August 31st is the new deadline for corporate tax payments to be made, including any scheduled installments that would otherwise be due. Liaison officers that were typically available to small businesses in person will now be available over the phone to help them understand their tax implications. There is also a temporary suspension on collections and audits.
Due to additional risk in meeting with tax preparers at this time, the CRA is recognizing electronic signatures temporarily. This applies to authorization forms T183 and T183CORP
Steps to create your MyCRA account here. This takes some time, if you haven’t created one yet, do so now.
For updated tax information:
Mortgage Payment Relief
Don’t be fooled by news headlines of rent or mortgage halts. The lenders, banks or landlords are the ones who make the decision, based on recommendations of governmental organizations, insurers and more. This is being updated constantly.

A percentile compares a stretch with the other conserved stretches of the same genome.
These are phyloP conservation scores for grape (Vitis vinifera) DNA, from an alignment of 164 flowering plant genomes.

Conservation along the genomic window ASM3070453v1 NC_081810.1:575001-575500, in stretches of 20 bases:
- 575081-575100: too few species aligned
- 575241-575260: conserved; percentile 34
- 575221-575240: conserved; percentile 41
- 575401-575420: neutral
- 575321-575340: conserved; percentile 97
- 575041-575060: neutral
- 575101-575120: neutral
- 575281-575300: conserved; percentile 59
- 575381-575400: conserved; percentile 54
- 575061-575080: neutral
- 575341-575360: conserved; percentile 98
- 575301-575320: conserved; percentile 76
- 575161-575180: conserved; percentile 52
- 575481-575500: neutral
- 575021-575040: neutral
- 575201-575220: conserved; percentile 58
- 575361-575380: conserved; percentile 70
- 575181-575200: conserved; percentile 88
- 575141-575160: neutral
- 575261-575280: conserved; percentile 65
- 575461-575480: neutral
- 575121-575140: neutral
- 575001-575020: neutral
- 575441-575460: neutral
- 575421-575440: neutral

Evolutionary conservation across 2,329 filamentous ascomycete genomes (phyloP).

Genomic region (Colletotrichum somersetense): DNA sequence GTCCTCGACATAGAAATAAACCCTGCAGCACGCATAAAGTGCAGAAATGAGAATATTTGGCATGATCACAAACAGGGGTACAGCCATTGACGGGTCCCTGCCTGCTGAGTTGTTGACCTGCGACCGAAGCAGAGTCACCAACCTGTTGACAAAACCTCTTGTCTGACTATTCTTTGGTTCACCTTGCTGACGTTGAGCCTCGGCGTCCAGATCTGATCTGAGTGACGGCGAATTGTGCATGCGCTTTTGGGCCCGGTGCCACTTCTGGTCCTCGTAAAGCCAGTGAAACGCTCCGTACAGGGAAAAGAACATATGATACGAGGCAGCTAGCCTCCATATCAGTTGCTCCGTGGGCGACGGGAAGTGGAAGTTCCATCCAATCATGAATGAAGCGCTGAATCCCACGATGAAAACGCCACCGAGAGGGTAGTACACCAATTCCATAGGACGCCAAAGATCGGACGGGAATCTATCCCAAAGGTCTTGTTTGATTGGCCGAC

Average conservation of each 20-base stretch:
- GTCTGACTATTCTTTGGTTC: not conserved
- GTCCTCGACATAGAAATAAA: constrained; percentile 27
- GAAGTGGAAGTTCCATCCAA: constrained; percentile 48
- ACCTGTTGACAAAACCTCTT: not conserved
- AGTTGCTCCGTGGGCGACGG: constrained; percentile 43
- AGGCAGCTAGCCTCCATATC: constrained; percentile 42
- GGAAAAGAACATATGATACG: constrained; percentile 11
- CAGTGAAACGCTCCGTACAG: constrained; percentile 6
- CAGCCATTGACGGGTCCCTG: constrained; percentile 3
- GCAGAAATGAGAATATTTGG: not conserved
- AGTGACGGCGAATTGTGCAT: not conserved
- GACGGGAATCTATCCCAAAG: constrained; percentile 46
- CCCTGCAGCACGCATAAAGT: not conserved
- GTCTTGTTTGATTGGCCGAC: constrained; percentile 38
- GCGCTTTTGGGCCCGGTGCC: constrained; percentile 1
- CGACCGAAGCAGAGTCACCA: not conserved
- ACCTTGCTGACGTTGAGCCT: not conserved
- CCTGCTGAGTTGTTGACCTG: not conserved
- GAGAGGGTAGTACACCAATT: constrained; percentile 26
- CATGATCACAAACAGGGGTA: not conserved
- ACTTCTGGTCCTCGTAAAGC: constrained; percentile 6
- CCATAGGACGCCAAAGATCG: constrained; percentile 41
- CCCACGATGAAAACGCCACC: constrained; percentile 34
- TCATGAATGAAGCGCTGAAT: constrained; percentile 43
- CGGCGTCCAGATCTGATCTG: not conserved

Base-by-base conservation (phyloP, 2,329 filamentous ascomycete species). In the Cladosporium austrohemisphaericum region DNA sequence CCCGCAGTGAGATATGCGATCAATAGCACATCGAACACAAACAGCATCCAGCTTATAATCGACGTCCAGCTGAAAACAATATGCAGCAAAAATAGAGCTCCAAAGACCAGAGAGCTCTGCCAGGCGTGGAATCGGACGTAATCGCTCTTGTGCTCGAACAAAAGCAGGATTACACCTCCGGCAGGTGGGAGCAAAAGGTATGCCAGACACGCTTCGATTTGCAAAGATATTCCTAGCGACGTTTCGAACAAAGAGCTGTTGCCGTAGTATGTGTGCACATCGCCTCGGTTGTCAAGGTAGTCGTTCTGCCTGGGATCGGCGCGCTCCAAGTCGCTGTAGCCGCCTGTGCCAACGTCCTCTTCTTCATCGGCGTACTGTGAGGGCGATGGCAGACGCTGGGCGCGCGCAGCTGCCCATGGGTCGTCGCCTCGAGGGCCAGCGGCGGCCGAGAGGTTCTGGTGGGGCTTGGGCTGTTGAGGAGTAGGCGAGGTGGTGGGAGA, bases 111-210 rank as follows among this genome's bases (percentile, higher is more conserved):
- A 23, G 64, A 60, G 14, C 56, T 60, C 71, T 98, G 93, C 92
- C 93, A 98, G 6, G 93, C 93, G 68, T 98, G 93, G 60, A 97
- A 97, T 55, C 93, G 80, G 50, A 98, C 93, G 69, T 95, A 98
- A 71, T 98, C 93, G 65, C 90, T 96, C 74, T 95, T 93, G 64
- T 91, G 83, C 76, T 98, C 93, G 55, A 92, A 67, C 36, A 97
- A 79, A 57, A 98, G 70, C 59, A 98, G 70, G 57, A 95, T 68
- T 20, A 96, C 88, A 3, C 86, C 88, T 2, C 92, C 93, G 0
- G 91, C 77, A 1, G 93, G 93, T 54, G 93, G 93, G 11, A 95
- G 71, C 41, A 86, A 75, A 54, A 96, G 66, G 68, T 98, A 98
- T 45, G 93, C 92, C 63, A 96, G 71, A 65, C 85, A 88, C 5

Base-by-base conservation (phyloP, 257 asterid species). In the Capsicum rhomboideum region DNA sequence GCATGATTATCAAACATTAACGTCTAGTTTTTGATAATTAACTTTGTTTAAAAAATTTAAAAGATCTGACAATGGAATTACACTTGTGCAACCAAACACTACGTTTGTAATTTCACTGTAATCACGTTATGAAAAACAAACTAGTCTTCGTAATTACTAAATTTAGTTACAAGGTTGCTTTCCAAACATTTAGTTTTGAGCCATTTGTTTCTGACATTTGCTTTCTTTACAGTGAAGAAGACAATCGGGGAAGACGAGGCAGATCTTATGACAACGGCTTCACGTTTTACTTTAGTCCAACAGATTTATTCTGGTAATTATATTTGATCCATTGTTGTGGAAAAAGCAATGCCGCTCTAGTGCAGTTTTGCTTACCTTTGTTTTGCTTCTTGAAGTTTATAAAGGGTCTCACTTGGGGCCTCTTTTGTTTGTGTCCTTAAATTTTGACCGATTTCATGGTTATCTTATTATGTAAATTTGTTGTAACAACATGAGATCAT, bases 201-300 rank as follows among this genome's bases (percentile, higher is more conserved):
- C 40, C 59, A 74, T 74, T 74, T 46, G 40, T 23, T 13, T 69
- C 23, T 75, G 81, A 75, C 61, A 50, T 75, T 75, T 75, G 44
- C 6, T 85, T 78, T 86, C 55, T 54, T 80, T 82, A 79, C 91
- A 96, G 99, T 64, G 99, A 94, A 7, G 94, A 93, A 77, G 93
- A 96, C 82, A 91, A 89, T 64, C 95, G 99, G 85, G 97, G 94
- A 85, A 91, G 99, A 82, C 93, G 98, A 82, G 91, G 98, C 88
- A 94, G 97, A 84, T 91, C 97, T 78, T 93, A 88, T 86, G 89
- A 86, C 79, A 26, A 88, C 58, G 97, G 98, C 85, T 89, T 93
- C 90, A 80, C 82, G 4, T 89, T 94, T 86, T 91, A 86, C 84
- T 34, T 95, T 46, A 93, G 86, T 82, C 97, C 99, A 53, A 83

Big bills like your mortgage or rent are the most frightening. While you may have some savings, most Canadians don’t have enough to cover more than 1 month of their rent or mortgage if their earnings were to decrease, or worse, stop.
Making your upcoming mortgage payment
If you have a mortgage payment coming up that you either cannot make, or that would use up a lot of your cash available right now, we recommend speaking to your mortgage company about a break. Read the update below for the most current information.
More details here.
A mortgage deferral is not a mortgage break
Mortgage insurers (such as CMHC, Genworth and CG) typically have programs in place with the different lenders that can allow up to 4 months of deferral or capitalization, many of which have extended to 6 months. It’s important to understand what deferral/capitalization means. It is not a “mortgage break”. Instead, the lender takes the total amount of monthly payments that were missed and adds that amount back to the total mortgage balance. New mortgage payments are calculated, making the loan current. This is a measure that is helpful in a time of very tight cash flow, but it does result in a more expensive mortgage over the long term.